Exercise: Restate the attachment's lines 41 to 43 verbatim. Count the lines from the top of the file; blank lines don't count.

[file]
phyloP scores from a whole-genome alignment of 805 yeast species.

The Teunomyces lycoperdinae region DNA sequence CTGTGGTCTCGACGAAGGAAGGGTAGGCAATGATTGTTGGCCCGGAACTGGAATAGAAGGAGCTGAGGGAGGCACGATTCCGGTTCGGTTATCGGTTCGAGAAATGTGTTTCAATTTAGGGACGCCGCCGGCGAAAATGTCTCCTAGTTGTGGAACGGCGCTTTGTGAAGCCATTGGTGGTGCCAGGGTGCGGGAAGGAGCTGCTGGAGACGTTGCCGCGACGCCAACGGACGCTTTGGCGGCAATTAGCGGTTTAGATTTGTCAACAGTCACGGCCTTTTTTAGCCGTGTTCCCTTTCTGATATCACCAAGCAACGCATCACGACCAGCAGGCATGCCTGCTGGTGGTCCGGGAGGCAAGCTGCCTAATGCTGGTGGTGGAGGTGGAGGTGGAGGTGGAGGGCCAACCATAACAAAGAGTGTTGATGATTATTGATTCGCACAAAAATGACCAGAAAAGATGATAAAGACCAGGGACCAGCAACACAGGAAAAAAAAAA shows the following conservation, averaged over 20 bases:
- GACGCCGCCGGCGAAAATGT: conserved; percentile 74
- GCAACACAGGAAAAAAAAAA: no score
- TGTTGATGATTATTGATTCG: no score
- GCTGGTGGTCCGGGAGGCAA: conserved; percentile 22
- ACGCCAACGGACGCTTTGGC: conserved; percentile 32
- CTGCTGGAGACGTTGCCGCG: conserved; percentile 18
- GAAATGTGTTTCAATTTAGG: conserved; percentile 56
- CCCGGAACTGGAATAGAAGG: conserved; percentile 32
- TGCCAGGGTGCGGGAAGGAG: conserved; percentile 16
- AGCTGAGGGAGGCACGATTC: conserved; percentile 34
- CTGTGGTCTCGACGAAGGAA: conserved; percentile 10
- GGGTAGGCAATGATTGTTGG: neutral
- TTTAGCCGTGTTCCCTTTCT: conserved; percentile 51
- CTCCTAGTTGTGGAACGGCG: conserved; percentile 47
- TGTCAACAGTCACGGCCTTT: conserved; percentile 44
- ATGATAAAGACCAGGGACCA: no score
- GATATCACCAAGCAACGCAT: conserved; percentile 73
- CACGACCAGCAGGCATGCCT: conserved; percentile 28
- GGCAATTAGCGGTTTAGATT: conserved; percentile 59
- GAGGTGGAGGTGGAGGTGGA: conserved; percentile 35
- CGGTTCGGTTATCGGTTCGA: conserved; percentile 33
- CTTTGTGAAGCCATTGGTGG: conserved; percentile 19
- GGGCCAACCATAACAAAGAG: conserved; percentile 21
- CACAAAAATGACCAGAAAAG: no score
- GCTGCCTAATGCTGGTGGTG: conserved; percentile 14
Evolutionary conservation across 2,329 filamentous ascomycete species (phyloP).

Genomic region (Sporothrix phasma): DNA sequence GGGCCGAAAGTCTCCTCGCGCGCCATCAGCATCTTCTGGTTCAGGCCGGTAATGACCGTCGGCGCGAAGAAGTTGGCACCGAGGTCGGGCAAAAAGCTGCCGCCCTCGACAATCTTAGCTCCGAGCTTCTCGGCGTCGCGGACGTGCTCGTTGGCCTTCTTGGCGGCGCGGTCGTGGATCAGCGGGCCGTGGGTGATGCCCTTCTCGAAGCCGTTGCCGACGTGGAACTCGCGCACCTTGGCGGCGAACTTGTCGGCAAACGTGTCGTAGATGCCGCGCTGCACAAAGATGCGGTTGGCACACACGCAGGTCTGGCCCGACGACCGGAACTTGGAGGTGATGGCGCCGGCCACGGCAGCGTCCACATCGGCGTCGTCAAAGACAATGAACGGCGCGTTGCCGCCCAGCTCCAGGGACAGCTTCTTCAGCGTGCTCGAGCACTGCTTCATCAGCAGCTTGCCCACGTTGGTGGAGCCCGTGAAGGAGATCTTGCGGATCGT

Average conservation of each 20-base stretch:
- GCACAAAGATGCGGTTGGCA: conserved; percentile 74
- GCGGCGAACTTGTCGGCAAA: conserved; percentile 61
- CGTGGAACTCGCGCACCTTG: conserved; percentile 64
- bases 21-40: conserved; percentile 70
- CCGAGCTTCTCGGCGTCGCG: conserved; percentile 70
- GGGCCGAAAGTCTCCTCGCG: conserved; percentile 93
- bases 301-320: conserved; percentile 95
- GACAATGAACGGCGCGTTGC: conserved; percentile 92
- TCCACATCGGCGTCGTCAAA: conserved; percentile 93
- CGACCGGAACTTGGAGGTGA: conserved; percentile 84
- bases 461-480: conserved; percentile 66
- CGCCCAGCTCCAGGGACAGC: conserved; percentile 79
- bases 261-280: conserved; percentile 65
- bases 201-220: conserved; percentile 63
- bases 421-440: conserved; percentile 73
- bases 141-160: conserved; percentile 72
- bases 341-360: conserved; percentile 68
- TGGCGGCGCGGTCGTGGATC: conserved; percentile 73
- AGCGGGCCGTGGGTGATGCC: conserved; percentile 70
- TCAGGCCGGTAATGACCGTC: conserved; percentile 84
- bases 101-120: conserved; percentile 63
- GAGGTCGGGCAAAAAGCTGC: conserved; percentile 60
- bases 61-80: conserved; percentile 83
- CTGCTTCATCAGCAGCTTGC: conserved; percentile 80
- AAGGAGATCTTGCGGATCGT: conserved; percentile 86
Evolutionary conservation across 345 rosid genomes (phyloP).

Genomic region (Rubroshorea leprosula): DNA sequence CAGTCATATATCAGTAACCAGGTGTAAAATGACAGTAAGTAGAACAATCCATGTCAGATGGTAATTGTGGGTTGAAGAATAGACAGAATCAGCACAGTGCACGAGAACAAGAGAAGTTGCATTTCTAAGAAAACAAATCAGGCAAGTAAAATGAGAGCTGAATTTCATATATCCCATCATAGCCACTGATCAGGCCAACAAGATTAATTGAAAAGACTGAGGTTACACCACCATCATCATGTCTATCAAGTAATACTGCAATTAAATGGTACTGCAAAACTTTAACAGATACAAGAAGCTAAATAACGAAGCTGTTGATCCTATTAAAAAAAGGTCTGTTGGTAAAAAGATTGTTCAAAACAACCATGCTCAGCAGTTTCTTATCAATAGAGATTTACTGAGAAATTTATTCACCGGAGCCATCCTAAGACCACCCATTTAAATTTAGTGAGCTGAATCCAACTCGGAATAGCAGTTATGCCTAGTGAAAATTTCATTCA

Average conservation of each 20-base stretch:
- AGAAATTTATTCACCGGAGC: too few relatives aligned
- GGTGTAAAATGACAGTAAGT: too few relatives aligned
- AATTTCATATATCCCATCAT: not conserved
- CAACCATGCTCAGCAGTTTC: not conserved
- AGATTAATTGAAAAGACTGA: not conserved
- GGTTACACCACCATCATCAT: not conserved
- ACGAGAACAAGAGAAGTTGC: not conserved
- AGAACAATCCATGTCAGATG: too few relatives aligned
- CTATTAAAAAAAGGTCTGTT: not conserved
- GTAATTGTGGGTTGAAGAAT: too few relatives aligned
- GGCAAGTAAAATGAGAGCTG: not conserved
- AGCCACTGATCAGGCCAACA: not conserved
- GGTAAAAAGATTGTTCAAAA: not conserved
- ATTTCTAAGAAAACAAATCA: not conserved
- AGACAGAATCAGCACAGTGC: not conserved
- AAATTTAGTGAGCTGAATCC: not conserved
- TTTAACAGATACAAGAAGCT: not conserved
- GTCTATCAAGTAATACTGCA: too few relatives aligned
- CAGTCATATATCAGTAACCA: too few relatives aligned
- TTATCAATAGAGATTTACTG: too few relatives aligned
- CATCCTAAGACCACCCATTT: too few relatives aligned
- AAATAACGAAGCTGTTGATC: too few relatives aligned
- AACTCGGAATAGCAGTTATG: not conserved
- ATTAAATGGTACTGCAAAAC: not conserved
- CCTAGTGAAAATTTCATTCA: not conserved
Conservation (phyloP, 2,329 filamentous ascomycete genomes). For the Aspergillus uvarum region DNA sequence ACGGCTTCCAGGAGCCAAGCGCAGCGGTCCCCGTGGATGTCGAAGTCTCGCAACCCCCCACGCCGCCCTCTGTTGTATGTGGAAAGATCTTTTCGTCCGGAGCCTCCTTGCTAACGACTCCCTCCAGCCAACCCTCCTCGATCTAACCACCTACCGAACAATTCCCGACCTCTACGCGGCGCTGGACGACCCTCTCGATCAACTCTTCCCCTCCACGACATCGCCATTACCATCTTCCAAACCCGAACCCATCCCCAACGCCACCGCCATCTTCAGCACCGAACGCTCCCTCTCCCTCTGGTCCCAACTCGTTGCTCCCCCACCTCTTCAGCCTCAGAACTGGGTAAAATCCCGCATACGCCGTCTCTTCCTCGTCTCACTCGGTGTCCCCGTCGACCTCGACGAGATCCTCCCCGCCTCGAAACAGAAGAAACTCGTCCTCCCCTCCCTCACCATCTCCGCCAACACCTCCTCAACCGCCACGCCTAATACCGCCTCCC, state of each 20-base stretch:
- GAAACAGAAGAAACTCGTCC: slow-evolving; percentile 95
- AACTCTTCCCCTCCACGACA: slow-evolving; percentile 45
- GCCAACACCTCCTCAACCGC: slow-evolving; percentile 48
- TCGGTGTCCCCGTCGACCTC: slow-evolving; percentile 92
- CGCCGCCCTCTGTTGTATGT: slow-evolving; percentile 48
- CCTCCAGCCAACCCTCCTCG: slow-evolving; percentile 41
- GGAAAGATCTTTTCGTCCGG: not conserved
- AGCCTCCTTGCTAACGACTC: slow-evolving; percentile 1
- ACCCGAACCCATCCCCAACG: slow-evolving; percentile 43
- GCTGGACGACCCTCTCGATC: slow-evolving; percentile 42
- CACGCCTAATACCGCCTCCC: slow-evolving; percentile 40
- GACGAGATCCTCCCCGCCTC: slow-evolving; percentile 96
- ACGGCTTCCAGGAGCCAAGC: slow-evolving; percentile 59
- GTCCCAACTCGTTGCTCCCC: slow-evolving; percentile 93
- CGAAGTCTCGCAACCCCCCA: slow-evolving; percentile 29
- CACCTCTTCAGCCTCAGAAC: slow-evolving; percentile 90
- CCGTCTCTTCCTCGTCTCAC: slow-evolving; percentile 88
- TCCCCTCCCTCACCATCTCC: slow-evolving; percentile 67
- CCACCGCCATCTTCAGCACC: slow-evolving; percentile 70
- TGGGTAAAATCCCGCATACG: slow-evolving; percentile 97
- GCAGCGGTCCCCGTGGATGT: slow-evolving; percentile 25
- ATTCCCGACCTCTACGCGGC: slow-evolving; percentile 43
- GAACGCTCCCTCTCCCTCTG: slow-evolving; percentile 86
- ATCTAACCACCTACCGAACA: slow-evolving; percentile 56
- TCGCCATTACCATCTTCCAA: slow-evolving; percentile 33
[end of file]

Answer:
- bases 461-480: conserved; percentile 66
- CGCCCAGCTCCAGGGACAGC: conserved; percentile 79
- bases 261-280: conserved; percentile 65